Marquette Wire

Meal plan presents issues for students with dietary restrictions

Some+underclassmen+students+have+faced+challenges+getting+off+Sodexo%27s+meal+plan+despite+medical+concerns.+
Some underclassmen students have faced challenges getting off Sodexo's meal plan despite medical concerns.

Some underclassmen students have faced challenges getting off Sodexo's meal plan despite medical concerns.

Photo by Wire stock photo

Photo by Wire stock photo

Some underclassmen students have faced challenges getting off Sodexo's meal plan despite medical concerns.

Hang on for a minute...we're trying to find some more stories you might like.


Email This Story






In mid-October of this academic year, sophomore Jake Reilly moved off campus and off the meal plan.

Reilly has what he deems an “interesting mixture of food allergies,” as well as various medical issues. He said he tried to apply for housing exemption but was rejected, as was his appeal soon after.

“Although Sodexo did try to accommodate me, the system that they had in place proved to be not very ideal: this required me to submit a special request to modify the items Sodexo was already serving at least 4 hours prior and required me to also submit the general time I would be arriving at a specific dining hall,” Reilly said.

After these accommodations, Reilly said he felt he still needed to be released from the plan.

“There was also some resistance from the university to release me from the dorms even after this meal plan ‘solution’ proved to be flawed and rather irreparable,” Reilly said.

“Ever since moving into the apartment in mid-October, I have been eating as healthy as I can,” Reilly said. “I have been following a whole foods, plant-based diet since moving out, which you seemingly can’t do while on the meal plan.”

Since he has been cooking for himself, Reilly said he feels much better.

Rick Arcuri, executive director of business operations and auxiliary services, said Sodexo services will tailor meal plans to students who have dietary concerns.

The program is built so that they can address almost anything that comes through,” Arcuri said. “They have a list of special needs and dining needs that they will reference and build an individual dining plan for a student if they have to.”

Sometimes, these dietary restrictions can involve setting aside certain refrigerator space for individuals.

“We’ve kept the food that we were serving to them separate from everything else in the dining room,” Arcuri said.

Special accommodations can also be made for people with religious dietary restrictions.

“We’ve had students who have had dietary restrictions due to religious reasons where we shop at a separate location for them,” Arcuri said.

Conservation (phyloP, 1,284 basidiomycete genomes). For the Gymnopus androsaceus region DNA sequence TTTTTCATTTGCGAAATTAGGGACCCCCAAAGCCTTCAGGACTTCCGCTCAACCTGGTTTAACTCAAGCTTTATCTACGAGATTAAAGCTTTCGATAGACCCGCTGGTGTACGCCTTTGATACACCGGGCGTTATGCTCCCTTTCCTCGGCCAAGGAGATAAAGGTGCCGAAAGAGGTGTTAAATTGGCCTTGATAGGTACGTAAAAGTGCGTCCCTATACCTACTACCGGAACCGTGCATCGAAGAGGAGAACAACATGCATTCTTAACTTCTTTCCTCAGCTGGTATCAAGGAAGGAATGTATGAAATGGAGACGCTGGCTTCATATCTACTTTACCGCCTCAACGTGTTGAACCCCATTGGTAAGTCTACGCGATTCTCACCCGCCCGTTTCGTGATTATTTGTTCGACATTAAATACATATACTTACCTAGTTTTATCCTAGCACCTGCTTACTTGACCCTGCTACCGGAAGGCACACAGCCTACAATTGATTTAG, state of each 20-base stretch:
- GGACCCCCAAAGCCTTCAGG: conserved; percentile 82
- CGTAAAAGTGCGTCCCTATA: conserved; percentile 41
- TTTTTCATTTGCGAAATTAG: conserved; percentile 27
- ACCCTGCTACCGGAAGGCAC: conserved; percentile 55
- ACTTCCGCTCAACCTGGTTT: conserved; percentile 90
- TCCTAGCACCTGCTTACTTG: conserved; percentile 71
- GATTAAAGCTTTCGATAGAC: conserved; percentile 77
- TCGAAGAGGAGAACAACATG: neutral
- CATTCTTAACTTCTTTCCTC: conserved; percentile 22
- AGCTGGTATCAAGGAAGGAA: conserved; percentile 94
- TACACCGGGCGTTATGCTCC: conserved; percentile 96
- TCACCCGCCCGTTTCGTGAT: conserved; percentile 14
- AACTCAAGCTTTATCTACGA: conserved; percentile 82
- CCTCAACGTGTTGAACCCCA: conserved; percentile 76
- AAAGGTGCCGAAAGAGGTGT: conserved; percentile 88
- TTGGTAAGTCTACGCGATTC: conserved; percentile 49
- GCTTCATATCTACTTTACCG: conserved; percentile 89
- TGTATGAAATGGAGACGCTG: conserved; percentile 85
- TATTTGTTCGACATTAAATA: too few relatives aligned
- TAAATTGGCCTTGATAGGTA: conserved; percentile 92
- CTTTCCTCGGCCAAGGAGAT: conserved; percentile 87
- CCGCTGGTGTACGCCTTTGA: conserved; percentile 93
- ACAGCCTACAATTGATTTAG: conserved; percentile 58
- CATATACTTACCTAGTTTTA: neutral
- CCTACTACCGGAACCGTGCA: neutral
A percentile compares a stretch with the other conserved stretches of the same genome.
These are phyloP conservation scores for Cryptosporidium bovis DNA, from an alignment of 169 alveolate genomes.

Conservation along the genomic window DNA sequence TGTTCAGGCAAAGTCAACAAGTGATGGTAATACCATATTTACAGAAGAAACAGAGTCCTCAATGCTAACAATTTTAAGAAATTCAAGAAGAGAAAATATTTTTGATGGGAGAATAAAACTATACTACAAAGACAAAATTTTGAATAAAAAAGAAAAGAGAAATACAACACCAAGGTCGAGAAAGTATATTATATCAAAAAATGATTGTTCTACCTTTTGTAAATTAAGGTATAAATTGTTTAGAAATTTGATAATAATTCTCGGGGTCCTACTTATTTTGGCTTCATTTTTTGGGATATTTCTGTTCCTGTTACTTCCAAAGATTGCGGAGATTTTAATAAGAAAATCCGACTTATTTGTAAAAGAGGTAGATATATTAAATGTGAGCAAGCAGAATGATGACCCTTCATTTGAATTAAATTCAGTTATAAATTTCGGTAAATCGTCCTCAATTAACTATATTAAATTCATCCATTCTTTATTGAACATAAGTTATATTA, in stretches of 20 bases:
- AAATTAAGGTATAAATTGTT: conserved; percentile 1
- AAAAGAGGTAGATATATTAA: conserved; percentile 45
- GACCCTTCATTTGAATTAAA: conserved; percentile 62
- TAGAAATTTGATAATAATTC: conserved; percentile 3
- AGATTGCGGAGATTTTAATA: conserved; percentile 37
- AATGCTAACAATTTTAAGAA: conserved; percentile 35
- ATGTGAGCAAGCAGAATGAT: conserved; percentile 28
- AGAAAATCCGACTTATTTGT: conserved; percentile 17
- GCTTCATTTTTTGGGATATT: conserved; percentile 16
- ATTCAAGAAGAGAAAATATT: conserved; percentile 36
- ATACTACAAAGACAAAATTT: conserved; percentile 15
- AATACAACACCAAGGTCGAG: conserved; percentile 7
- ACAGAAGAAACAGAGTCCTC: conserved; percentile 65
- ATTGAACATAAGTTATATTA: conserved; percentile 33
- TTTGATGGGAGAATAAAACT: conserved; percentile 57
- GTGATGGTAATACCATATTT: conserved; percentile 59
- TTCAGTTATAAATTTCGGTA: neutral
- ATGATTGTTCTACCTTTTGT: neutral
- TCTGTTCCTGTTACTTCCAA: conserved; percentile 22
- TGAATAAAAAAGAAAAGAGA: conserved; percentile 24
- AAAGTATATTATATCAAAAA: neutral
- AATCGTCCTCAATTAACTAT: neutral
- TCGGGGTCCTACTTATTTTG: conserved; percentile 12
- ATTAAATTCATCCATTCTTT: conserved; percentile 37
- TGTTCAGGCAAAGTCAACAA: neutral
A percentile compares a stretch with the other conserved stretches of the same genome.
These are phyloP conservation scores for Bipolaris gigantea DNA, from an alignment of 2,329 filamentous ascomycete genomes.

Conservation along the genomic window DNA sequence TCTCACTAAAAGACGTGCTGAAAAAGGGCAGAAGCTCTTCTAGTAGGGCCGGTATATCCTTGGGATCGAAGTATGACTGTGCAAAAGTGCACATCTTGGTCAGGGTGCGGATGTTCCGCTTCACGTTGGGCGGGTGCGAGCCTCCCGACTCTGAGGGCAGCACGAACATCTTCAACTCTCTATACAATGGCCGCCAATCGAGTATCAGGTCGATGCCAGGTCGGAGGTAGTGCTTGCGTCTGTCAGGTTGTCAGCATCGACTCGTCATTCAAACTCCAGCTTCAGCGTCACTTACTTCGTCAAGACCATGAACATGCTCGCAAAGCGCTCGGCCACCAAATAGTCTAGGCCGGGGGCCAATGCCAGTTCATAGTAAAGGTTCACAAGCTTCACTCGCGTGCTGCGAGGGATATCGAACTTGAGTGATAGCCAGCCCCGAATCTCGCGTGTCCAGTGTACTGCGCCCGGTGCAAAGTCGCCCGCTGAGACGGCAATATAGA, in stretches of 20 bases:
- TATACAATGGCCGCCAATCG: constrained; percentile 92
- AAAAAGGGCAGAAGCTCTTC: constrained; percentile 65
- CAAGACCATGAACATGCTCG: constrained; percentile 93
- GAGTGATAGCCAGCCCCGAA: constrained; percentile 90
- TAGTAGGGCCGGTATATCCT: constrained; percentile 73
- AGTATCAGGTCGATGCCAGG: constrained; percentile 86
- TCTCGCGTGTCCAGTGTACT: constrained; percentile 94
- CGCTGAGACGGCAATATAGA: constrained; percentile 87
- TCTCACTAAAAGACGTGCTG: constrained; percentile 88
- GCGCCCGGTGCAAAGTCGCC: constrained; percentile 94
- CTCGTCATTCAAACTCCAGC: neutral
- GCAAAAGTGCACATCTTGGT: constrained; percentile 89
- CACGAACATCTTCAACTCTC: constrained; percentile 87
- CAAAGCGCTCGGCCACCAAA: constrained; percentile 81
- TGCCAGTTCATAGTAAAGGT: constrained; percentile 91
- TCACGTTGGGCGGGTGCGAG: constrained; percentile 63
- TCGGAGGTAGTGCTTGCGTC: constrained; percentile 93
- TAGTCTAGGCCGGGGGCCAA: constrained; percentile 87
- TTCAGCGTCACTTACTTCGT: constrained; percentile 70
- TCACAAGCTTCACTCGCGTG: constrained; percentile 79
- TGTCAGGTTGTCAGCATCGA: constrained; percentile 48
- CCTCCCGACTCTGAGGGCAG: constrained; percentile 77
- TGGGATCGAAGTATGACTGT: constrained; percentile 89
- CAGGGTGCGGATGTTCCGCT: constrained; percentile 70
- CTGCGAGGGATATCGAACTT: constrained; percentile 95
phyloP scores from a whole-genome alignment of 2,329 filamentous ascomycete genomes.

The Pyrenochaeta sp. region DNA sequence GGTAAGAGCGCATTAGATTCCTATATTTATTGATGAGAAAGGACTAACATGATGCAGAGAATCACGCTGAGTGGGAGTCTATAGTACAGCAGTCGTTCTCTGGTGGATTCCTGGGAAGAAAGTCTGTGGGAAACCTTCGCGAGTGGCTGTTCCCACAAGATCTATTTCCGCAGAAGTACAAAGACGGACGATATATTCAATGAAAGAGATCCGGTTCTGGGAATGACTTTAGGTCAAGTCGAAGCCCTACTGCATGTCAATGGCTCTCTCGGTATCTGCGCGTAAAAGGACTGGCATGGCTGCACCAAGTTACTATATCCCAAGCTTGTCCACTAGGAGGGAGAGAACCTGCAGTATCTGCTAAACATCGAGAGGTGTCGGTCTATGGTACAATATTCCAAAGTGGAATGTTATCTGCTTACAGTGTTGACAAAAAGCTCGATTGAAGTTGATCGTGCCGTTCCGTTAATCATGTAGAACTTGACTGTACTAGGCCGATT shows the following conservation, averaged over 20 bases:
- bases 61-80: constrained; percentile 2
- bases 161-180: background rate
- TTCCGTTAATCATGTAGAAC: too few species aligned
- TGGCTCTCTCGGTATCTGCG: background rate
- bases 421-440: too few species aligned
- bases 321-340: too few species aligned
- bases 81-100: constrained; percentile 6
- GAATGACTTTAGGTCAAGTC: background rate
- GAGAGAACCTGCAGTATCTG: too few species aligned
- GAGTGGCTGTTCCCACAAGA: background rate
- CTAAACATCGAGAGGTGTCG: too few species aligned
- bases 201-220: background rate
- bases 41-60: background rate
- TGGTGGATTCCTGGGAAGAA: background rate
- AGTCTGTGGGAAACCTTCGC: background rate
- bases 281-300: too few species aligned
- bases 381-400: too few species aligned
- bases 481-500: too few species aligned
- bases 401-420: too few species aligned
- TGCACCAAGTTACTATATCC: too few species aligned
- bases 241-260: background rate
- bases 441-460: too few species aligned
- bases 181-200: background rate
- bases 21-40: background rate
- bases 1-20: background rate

Meghan Conroy, a sophomore in the College of Business Administration, said she has always had issues with the meal plan.

As a vegetarian, Conroy said she believes Sodexo has started to provide more options, though she still finds the options to be restricting and repetitive.

“It is extremely difficult to find appealing options that aren’t salads or loaded with sugars and carbs,” Conroy said. But she remains on the meal plan.

Arcuri said he finds vegetarian and vegan options to be “more part of the dining hall than the exception.” He said a preference for certain food does not justify being off the meal plan.

It’s rare for someone to get off the meal plan due to Sodexo’s inability to meet their dietary needs. Most of what comes up, they can manage,” Arcuri said. “Most of what we see is a preference for different foods, rather than a necessity for different foods.”

 

Like Conroy, Katie Ruffino is a sophomore in the College of Health Sciences, and is still on the meal plan. Ruffino said she tried to get off the meal plan.

She currently uses a forum where students with dietary restrictions or allergies can make special requests at the dining halls.

“For example, if I want to go to Cobeen at 5 p.m. on a Tuesday and have plain steamed broccoli, a baked potato and a grilled chicken breast, I can fill out that information and receive the meal when I go there,” Ruffino said.

Recently, Ruffino joined Marquette University Student Government’s Auxiliary Services Board, and she said she hopes to make positive changes to dining halls on campus.

The new dining hall in Wild Commons will have an allergen-free kitchen at one of its seven platforms, Arcuri said.

“One of them is allergen-free and has its own dishwasher, (and) its own cooking utensils. None of the equipment there will ever be used at another platform,” Arcuri said.

Arcuri said he urges students to reach out to him about dietary concerns or dining hall questions.

“When we know about it and you are willing to work with us, we will move heaven and earth to help you,” Arcuri said.

Print Friendly, PDF & Email

About the Writer
Sarah Lipo, Assistant News Editor

Sarah is an Assistant News Reporter for the Marquette Wire. She is a sophomore from Oak Park, Illinois and plans to major in journalism and social welfare...

Leave a Comment

If you want a picture to show with your comment, go get a gravatar.




Navigate Left
Navigate Right